Jis 0915 roots newspaper clippings o0yjxz

Herman Horowitz relented, but only begrudgingly. For a good part of a decade, a chorus of community folk had tried to convince him it was a mitzvah to launch a publication that would both inform and define a fragmented but ever-expanding population of Jews living within the early-20th-century backwater known as the Pacific Northwest.

In a full-page announcement in the maiden issue of The Jewish Transcript on March 6, 1924, Horowitz cleared his throat (and possibly his conscience), admitting not that he was wrong, of course, but maybe just a tad premature to have dismissed this notion.

“At first, I absolutely opposed the idea as I did not believe that sectarian as well as racial differences should be kept alive,” he wrote. Times, however, had changed in a decade. “Then the Jew was being encouraged in his effort to become thoroughly Americanized. Today much is being done to discourage him.” Bigoted organizations had formed, vilifying Jews as outcasts. “It is this condition that confronts Jewry of today that has convinced me that the Jew must organize not for aggression but for self-protection. In order to make this organization effective, he must have a means of inter-communication.”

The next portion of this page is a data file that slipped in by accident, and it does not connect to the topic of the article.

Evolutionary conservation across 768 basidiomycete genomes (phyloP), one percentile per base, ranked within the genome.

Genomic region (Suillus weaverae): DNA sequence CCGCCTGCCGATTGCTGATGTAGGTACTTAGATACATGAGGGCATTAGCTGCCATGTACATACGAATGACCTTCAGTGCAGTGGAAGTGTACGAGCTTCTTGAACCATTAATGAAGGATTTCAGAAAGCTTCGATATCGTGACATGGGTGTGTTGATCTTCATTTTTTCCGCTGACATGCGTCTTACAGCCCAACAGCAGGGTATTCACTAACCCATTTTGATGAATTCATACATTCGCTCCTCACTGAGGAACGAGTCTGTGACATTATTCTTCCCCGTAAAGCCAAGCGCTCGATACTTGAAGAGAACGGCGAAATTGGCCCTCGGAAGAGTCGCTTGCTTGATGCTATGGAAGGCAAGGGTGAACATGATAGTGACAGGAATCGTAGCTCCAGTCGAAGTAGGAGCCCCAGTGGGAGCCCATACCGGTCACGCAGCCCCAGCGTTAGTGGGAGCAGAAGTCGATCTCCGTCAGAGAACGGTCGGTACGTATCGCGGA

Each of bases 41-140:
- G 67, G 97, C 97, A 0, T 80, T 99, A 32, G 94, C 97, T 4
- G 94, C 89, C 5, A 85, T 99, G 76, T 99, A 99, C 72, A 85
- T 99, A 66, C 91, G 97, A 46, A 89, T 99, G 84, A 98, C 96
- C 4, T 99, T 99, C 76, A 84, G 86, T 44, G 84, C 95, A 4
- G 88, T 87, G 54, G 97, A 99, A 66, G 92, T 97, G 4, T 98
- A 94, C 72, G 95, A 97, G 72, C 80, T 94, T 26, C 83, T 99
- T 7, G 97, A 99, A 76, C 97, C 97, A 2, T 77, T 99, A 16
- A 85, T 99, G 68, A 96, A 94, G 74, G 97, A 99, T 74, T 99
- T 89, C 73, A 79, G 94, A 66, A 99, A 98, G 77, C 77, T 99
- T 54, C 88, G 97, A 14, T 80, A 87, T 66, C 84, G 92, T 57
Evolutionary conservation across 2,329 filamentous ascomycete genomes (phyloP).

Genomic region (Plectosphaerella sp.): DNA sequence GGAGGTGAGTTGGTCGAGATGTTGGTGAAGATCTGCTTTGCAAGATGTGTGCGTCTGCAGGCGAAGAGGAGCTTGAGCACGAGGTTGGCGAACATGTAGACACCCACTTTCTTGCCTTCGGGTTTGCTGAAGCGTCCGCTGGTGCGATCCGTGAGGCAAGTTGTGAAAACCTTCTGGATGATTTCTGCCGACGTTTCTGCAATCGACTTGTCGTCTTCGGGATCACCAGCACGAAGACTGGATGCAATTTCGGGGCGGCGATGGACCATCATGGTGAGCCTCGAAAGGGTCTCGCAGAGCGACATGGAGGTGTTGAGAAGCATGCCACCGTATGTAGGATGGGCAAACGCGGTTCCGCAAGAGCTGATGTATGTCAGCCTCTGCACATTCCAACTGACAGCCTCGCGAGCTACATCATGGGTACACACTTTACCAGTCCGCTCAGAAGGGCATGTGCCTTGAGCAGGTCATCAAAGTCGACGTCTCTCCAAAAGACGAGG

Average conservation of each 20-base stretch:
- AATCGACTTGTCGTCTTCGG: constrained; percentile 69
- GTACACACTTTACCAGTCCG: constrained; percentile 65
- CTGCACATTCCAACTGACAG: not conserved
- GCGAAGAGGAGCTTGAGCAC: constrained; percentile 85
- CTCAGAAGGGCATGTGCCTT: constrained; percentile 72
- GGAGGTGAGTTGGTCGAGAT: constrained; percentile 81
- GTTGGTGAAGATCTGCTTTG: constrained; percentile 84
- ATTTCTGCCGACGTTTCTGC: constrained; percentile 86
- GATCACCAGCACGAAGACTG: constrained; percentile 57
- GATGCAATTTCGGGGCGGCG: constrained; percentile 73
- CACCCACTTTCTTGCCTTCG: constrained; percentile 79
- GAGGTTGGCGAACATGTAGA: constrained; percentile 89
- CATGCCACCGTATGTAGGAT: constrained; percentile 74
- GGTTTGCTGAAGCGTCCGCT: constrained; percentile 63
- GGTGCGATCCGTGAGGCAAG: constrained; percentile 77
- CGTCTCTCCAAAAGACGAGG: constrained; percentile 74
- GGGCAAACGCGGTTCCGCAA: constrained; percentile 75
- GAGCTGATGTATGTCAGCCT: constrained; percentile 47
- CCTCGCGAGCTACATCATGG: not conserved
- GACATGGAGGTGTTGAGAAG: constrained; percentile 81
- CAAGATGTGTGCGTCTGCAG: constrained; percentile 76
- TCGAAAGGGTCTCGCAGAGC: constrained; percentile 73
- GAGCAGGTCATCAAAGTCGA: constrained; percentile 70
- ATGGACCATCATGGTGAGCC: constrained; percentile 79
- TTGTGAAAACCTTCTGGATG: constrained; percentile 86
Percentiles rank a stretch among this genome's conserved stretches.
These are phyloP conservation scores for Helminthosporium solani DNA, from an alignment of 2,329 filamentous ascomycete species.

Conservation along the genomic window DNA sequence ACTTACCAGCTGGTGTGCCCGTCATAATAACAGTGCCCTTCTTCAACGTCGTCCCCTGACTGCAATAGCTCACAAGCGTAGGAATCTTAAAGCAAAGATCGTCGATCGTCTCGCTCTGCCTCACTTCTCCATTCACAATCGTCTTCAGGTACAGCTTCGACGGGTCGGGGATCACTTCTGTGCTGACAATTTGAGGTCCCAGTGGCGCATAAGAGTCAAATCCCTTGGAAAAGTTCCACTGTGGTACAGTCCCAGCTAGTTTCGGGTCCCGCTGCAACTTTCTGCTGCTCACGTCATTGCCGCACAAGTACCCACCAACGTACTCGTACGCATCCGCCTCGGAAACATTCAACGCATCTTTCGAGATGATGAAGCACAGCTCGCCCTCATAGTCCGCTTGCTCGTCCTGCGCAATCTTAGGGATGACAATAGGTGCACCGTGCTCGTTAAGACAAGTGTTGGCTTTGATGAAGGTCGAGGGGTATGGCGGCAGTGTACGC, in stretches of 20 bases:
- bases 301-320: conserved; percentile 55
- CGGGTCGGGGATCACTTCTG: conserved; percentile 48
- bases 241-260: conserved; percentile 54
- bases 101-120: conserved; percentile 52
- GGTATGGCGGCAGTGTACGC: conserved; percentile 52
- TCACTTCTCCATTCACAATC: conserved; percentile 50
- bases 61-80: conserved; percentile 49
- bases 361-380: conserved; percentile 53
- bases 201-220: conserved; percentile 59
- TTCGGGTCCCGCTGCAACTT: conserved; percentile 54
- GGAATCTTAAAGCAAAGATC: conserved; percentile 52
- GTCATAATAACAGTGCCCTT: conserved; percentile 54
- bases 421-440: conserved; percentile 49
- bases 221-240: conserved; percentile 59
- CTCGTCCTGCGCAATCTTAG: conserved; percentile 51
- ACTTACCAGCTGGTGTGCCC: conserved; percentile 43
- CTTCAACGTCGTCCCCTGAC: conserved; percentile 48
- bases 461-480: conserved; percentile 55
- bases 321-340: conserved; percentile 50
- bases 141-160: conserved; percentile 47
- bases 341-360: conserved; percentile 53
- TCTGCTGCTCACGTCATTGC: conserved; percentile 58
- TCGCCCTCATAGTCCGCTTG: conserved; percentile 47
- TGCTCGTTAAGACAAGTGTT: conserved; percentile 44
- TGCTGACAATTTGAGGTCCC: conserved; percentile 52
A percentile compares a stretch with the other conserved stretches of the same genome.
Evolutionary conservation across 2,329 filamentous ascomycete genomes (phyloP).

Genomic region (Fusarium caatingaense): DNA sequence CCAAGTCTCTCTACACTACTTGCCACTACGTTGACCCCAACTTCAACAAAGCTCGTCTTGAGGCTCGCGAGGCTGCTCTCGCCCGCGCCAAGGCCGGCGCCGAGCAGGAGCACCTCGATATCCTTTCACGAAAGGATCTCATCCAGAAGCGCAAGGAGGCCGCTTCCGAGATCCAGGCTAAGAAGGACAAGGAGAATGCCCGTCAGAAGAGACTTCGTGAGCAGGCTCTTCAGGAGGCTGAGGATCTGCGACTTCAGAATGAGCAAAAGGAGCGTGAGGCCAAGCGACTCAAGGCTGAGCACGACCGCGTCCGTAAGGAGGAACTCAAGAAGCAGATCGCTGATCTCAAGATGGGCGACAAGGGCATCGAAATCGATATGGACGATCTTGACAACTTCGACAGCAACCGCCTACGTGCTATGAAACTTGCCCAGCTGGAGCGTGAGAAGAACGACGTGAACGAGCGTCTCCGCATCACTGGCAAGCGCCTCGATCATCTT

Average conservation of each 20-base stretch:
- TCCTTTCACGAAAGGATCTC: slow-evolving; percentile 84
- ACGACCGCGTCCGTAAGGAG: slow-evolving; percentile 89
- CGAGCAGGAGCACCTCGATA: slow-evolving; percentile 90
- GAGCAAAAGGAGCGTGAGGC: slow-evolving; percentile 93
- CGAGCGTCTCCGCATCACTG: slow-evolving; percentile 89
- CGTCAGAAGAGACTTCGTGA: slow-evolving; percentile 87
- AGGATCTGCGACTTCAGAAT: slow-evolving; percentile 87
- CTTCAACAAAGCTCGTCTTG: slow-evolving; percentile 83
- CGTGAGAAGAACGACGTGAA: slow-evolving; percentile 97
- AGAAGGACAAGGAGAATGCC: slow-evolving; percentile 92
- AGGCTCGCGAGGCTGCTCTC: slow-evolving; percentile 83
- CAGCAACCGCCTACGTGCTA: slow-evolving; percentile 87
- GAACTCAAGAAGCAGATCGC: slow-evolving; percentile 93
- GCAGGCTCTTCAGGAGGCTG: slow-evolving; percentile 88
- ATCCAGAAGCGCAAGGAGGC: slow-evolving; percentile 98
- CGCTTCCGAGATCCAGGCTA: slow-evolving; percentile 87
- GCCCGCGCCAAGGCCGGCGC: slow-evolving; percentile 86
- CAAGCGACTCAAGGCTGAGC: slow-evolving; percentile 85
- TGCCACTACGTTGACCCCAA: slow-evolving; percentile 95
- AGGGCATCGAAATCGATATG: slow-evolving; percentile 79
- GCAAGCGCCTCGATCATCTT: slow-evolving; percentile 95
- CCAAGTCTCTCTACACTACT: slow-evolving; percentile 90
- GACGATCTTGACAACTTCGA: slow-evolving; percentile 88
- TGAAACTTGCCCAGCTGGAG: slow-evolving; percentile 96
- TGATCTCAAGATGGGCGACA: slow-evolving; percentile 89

So with nary a hint of joy, Horowitz gave birth to the Transcript. He ran the show until 1942, when he bowed out in ill health, stricken also by the disruptions of war, the anti-Semitic trappings of which he had foreshadowed in his inaugural column 18 years prior.

Fast-forward to 1986, when Transcript editor Richard Gordon passed the torch in an open letter to his successor. The idea of Jews being forced to live as outcasts once again posed a fundamental struggle for the person entrusted to be the town crier for Jewish Seattle. But unlike Horowitz, who focused on threats from outside the community, Gordon took piercing aim at attitudes within it.

“Our community’s pluralism has become part of our strength, and I think the community’s newspaper should reflect that and reinforce it and defend it whenever necessary,” Gordon wrote. “When I write about the pluralism of our community, I’m not referring only to … Jews affiliated with a Jewish organization or institution. I’m also speaking about those who aren’t affiliated.” Those included the disenfranchised within the Jewish community — from Jewish singles to Jews with disabilities to Jews in poverty to Jews who intermarried. “I believe simply that God doesn’t make being Jewish conditional to affiliating with an organization, so what right do we have to make such conditions?”

From the Horowitz fascination with assimilation to the Gordon fixation on affiliation, every editor between and beyond sought to fortify the community against threats internally and externally, while simultaneously trying to represent it accurately and positively.

Fast-forward to 2015. The Jewish community’s means of “inter-communication” has shifted to a bimonthly magazine. This doesn’t mean the community is polished, shiny, and neatly packaged. The issues of assimilation, affiliation, and anti-Semitism remain with us today. Our Jewish identity — this cacophony of loud, opinionated voices — still is changing, ever hard to describe and nearly impossible to define.

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